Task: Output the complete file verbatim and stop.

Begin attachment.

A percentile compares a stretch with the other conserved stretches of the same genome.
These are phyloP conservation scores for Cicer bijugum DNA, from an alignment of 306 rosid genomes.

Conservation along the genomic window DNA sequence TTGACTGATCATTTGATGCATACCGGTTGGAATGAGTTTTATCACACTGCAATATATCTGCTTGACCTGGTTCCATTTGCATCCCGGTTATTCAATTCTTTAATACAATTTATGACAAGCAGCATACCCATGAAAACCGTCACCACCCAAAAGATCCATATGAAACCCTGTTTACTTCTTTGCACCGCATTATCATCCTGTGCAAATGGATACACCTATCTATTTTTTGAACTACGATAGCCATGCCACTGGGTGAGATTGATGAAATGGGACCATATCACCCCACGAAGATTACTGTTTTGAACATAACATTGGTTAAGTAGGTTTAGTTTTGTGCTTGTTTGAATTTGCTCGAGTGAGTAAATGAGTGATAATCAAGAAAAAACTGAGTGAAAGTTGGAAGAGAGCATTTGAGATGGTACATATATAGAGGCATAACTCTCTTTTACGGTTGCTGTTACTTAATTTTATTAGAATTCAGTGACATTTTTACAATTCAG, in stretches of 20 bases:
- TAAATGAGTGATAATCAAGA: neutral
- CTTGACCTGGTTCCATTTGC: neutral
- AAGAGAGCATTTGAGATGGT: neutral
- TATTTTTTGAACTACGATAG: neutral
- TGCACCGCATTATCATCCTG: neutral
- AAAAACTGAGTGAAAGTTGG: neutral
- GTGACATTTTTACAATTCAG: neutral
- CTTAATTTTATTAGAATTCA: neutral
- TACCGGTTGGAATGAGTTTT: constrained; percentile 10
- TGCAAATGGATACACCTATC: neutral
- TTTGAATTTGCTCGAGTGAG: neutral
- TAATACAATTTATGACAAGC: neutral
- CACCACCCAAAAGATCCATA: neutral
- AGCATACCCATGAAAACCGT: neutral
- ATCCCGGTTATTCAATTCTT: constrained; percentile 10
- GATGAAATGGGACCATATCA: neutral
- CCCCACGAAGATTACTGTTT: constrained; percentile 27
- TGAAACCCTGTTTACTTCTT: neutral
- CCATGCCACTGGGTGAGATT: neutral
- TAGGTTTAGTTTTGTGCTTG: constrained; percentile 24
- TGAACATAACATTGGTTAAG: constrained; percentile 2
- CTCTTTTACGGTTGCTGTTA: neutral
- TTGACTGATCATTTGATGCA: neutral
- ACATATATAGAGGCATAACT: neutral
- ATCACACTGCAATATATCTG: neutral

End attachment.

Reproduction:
A percentile compares a stretch with the other conserved stretches of the same genome.
These are phyloP conservation scores for Cicer bijugum DNA, from an alignment of 306 rosid genomes.

Conservation along the genomic window DNA sequence TTGACTGATCATTTGATGCATACCGGTTGGAATGAGTTTTATCACACTGCAATATATCTGCTTGACCTGGTTCCATTTGCATCCCGGTTATTCAATTCTTTAATACAATTTATGACAAGCAGCATACCCATGAAAACCGTCACCACCCAAAAGATCCATATGAAACCCTGTTTACTTCTTTGCACCGCATTATCATCCTGTGCAAATGGATACACCTATCTATTTTTTGAACTACGATAGCCATGCCACTGGGTGAGATTGATGAAATGGGACCATATCACCCCACGAAGATTACTGTTTTGAACATAACATTGGTTAAGTAGGTTTAGTTTTGTGCTTGTTTGAATTTGCTCGAGTGAGTAAATGAGTGATAATCAAGAAAAAACTGAGTGAAAGTTGGAAGAGAGCATTTGAGATGGTACATATATAGAGGCATAACTCTCTTTTACGGTTGCTGTTACTTAATTTTATTAGAATTCAGTGACATTTTTACAATTCAG, in stretches of 20 bases:
- TAAATGAGTGATAATCAAGA: neutral
- CTTGACCTGGTTCCATTTGC: neutral
- AAGAGAGCATTTGAGATGGT: neutral
- TATTTTTTGAACTACGATAG: neutral
- TGCACCGCATTATCATCCTG: neutral
- AAAAACTGAGTGAAAGTTGG: neutral
- GTGACATTTTTACAATTCAG: neutral
- CTTAATTTTATTAGAATTCA: neutral
- TACCGGTTGGAATGAGTTTT: constrained; percentile 10
- TGCAAATGGATACACCTATC: neutral
- TTTGAATTTGCTCGAGTGAG: neutral
- TAATACAATTTATGACAAGC: neutral
- CACCACCCAAAAGATCCATA: neutral
- AGCATACCCATGAAAACCGT: neutral
- ATCCCGGTTATTCAATTCTT: constrained; percentile 10
- GATGAAATGGGACCATATCA: neutral
- CCCCACGAAGATTACTGTTT: constrained; percentile 27
- TGAAACCCTGTTTACTTCTT: neutral
- CCATGCCACTGGGTGAGATT: neutral
- TAGGTTTAGTTTTGTGCTTG: constrained; percentile 24
- TGAACATAACATTGGTTAAG: constrained; percentile 2
- CTCTTTTACGGTTGCTGTTA: neutral
- TTGACTGATCATTTGATGCA: neutral
- ACATATATAGAGGCATAACT: neutral
- ATCACACTGCAATATATCTG: neutral